'Chhath Mela' was the first movie made in Bihar

Chhath Mela: The first film made in Bihar

Today, India is the biggest film industry in the world which produces more than 1,800 films every year. Indian movies are liked all over the world and regional cinema plays a vital role in it. Satyajit Ray is the best example, who introduced Bengali cinema to the world. Even though when he became so famous he didn’t stop working for his regional industry and used it as his identity.

But when we talk about Bihari cinema we can’t even think of 10 movies that have contributed to Indian cinema in any way. We can’t imagine any Bhojpuri films without vulgarity and illogical stories these days. Although some people are working hard to give recognition to Bihari cinema. With their creativity, they are breaking all the stereotypes. Still, Bihar is nowhere near achieving that goal. Its struggle to reach that goal with the ignorance of our regional language is truly an uphill battle.

But the Bihari film industry was not always like that. There was a time when regional cinemas used to be rare in India and people had to watch Hindi movies due to a lack of options.

The last king of Deo established a film studio in 1930 in his fort “Dev Raj Virasat” located in Deo, Aurangabad, Bihar. He made the first movie in Bihar called “Chhath mela” in 1930. This 16 mm silent film was made in 4 reels and took 32 days to complete. Raja Jagannath himself was the writer, director, and producer of the film. Joseph Bruno was the editor of this film, he specially came to Deo from London for the film. After the film was made, it was first screened in Deo fort, Bihar. People from Gaya, Jehanabad, Aurangabad, Nawada, Sasaram, and Patna had reached there to watch it.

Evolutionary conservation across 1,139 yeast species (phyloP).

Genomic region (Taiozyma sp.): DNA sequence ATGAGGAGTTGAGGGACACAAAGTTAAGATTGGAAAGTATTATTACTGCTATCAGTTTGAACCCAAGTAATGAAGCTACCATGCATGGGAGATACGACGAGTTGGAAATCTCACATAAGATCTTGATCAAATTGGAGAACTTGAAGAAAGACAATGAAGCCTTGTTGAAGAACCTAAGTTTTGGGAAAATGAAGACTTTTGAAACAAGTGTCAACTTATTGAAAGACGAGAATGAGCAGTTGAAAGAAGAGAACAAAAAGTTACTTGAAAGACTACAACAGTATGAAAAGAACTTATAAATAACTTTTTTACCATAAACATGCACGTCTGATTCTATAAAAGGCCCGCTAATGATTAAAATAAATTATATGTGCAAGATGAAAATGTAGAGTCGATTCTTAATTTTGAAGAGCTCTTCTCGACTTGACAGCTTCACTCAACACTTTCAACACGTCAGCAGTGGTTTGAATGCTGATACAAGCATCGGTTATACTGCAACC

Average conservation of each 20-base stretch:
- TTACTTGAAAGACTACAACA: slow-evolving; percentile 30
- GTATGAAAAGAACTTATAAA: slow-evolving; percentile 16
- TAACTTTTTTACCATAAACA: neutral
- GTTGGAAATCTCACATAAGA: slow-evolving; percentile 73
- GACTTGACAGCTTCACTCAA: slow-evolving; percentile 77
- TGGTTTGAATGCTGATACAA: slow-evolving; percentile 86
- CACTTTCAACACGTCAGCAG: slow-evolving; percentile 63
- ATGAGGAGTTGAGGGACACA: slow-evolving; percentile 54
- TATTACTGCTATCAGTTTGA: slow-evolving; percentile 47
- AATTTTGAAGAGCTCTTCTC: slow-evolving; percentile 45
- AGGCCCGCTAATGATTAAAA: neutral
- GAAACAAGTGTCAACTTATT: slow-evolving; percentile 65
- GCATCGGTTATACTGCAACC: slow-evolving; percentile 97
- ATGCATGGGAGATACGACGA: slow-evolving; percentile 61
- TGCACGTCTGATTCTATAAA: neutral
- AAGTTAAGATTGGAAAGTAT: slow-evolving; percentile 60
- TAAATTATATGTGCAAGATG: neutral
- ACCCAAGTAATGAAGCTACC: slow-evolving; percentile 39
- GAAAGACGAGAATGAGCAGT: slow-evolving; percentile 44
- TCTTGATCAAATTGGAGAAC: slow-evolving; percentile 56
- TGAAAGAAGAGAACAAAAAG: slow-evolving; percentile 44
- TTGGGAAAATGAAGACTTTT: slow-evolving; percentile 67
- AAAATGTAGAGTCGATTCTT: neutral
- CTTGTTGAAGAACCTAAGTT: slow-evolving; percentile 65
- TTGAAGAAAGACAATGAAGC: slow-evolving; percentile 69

Later, when the talkie cinema era started in India, Jagannath Kinkar produced a feature film, “Vivamangal” in 1932 with the famous director of that time Dhirendra Nath Ganguly. In 1934 he produced another feature film The Silent life Divine or Punarjanma. He also published a song collection in the Maghi language.

On 16 April 1934, Raja Jagannath prasad kinkar died. After his death, the queen took charge and ruled until 1947. And after that, this fort came under the Government of India.

The origin of the fort is still a mystery. It is said that it was built by Praveel Singh in 1700 AD. In the painting of the Deo temple by Daniells in 1790, we can see some parts of the fort, it looks like a large structure with a fortified wall made of clay and tiled like a slopping roof. And in the photograph of the Deo temple captured by Peppe in 1870, in which we can see some parts of the fort as it stands today.

The fort is now in dilapidated condition and there is no one to take care of it. People repeatedly demanded to the government to repair the fort. But the apathy of the government is turning the fort into ruins. There is no evidence of the first film studio in Bihar left there. And hardly the people there even know anything about it.

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Born in Bihar, brought up in India!